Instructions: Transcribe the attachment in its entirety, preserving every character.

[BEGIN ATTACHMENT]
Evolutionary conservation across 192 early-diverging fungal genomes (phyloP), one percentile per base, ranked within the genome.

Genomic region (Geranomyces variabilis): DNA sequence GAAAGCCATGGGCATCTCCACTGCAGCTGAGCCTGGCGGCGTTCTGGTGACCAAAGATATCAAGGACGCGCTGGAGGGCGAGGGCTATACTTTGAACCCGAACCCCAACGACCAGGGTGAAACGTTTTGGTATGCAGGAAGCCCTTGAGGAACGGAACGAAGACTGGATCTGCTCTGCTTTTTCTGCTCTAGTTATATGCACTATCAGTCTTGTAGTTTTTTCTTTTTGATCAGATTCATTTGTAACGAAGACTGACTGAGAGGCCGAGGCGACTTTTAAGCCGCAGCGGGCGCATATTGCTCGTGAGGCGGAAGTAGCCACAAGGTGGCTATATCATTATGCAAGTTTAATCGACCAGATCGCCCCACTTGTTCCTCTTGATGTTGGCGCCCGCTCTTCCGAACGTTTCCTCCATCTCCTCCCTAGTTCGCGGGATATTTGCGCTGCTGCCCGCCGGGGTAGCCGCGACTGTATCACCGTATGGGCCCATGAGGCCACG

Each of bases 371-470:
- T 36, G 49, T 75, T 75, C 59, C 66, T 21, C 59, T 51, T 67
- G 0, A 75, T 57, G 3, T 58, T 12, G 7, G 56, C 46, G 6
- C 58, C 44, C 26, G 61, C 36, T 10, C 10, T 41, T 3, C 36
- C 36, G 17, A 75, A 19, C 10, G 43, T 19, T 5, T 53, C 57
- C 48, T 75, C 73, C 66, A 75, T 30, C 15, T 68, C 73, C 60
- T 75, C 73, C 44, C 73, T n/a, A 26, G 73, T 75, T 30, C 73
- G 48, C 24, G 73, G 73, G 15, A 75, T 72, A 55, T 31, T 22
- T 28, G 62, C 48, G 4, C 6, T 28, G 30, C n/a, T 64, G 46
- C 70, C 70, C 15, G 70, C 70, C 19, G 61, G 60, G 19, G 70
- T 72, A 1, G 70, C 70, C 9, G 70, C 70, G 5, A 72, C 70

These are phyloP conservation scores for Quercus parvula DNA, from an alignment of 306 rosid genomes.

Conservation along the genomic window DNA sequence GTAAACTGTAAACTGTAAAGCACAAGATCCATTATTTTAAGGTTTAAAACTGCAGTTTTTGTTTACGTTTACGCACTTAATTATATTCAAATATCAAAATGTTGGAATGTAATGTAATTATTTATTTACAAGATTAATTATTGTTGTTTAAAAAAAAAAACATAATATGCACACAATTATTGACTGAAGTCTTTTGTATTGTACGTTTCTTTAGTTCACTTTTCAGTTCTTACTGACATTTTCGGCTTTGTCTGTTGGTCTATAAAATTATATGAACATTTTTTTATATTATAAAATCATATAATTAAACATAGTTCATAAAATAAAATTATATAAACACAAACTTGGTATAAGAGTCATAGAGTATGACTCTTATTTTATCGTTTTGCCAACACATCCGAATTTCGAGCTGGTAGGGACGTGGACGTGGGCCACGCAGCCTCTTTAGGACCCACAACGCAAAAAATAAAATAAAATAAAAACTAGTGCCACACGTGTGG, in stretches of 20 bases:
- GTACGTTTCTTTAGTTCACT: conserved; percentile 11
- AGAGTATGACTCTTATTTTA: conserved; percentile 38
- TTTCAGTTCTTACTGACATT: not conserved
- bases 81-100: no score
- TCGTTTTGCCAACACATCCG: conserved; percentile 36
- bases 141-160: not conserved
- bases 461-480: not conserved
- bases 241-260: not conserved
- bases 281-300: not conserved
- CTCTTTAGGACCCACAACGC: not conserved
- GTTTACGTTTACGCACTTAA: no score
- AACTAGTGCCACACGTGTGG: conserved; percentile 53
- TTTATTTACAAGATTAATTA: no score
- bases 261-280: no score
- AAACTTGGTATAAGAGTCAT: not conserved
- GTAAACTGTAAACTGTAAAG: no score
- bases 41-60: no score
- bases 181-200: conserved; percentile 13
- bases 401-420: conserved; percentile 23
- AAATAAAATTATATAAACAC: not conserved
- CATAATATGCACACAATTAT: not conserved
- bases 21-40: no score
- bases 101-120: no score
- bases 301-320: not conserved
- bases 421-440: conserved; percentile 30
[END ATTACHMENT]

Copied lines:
Evolutionary conservation across 192 early-diverging fungal genomes (phyloP), one percentile per base, ranked within the genome.

Genomic region (Geranomyces variabilis): DNA sequence GAAAGCCATGGGCATCTCCACTGCAGCTGAGCCTGGCGGCGTTCTGGTGACCAAAGATATCAAGGACGCGCTGGAGGGCGAGGGCTATACTTTGAACCCGAACCCCAACGACCAGGGTGAAACGTTTTGGTATGCAGGAAGCCCTTGAGGAACGGAACGAAGACTGGATCTGCTCTGCTTTTTCTGCTCTAGTTATATGCACTATCAGTCTTGTAGTTTTTTCTTTTTGATCAGATTCATTTGTAACGAAGACTGACTGAGAGGCCGAGGCGACTTTTAAGCCGCAGCGGGCGCATATTGCTCGTGAGGCGGAAGTAGCCACAAGGTGGCTATATCATTATGCAAGTTTAATCGACCAGATCGCCCCACTTGTTCCTCTTGATGTTGGCGCCCGCTCTTCCGAACGTTTCCTCCATCTCCTCCCTAGTTCGCGGGATATTTGCGCTGCTGCCCGCCGGGGTAGCCGCGACTGTATCACCGTATGGGCCCATGAGGCCACG

Each of bases 371-470:
- T 36, G 49, T 75, T 75, C 59, C 66, T 21, C 59, T 51, T 67
- G 0, A 75, T 57, G 3, T 58, T 12, G 7, G 56, C 46, G 6
- C 58, C 44, C 26, G 61, C 36, T 10, C 10, T 41, T 3, C 36
- C 36, G 17, A 75, A 19, C 10, G 43, T 19, T 5, T 53, C 57
- C 48, T 75, C 73, C 66, A 75, T 30, C 15, T 68, C 73, C 60
- T 75, C 73, C 44, C 73, T n/a, A 26, G 73, T 75, T 30, C 73
- G 48, C 24, G 73, G 73, G 15, A 75, T 72, A 55, T 31, T 22
- T 28, G 62, C 48, G 4, C 6, T 28, G 30, C n/a, T 64, G 46
- C 70, C 70, C 15, G 70, C 70, C 19, G 61, G 60, G 19, G 70
- T 72, A 1, G 70, C 70, C 9, G 70, C 70, G 5, A 72, C 70

These are phyloP conservation scores for Quercus parvula DNA, from an alignment of 306 rosid genomes.

Conservation along the genomic window DNA sequence GTAAACTGTAAACTGTAAAGCACAAGATCCATTATTTTAAGGTTTAAAACTGCAGTTTTTGTTTACGTTTACGCACTTAATTATATTCAAATATCAAAATGTTGGAATGTAATGTAATTATTTATTTACAAGATTAATTATTGTTGTTTAAAAAAAAAAACATAATATGCACACAATTATTGACTGAAGTCTTTTGTATTGTACGTTTCTTTAGTTCACTTTTCAGTTCTTACTGACATTTTCGGCTTTGTCTGTTGGTCTATAAAATTATATGAACATTTTTTTATATTATAAAATCATATAATTAAACATAGTTCATAAAATAAAATTATATAAACACAAACTTGGTATAAGAGTCATAGAGTATGACTCTTATTTTATCGTTTTGCCAACACATCCGAATTTCGAGCTGGTAGGGACGTGGACGTGGGCCACGCAGCCTCTTTAGGACCCACAACGCAAAAAATAAAATAAAATAAAAACTAGTGCCACACGTGTGG, in stretches of 20 bases:
- GTACGTTTCTTTAGTTCACT: conserved; percentile 11
- AGAGTATGACTCTTATTTTA: conserved; percentile 38
- TTTCAGTTCTTACTGACATT: not conserved
- bases 81-100: no score
- TCGTTTTGCCAACACATCCG: conserved; percentile 36
- bases 141-160: not conserved
- bases 461-480: not conserved
- bases 241-260: not conserved
- bases 281-300: not conserved
- CTCTTTAGGACCCACAACGC: not conserved
- GTTTACGTTTACGCACTTAA: no score
- AACTAGTGCCACACGTGTGG: conserved; percentile 53
- TTTATTTACAAGATTAATTA: no score
- bases 261-280: no score
- AAACTTGGTATAAGAGTCAT: not conserved
- GTAAACTGTAAACTGTAAAG: no score
- bases 41-60: no score
- bases 181-200: conserved; percentile 13
- bases 401-420: conserved; percentile 23
- AAATAAAATTATATAAACAC: not conserved
- CATAATATGCACACAATTAT: not conserved
- bases 21-40: no score
- bases 101-120: no score
- bases 301-320: not conserved
- bases 421-440: conserved; percentile 30